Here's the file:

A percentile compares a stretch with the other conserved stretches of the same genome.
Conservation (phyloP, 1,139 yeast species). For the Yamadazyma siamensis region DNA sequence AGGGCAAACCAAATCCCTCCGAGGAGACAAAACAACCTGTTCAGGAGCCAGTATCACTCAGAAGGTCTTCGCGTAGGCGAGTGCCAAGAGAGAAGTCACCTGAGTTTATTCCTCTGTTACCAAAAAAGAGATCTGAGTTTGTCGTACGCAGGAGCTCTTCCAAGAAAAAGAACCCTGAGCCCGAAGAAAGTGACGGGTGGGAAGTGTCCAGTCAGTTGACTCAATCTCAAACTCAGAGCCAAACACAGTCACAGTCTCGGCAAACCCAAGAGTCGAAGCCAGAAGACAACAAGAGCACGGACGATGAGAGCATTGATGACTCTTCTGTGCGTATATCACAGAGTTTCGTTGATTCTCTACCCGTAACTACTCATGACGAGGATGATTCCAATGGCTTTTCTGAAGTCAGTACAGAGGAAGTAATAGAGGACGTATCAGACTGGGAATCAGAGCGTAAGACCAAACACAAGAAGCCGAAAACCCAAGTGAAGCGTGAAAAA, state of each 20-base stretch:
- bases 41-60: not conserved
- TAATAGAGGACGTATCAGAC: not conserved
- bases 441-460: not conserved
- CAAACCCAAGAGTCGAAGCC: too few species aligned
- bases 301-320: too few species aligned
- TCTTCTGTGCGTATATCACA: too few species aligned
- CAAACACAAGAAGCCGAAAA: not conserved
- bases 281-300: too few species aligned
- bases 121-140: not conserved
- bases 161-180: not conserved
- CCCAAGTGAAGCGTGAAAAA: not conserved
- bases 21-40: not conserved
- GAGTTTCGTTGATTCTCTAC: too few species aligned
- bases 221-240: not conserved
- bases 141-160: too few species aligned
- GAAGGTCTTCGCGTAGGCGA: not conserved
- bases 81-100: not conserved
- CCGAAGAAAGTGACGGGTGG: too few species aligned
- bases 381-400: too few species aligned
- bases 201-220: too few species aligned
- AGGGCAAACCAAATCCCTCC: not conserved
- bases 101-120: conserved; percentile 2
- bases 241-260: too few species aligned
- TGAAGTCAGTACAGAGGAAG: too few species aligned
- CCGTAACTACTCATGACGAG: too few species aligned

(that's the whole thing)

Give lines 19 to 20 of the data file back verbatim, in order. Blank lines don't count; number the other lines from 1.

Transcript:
- bases 81-100: not conserved
- CCGAAGAAAGTGACGGGTGG: too few species aligned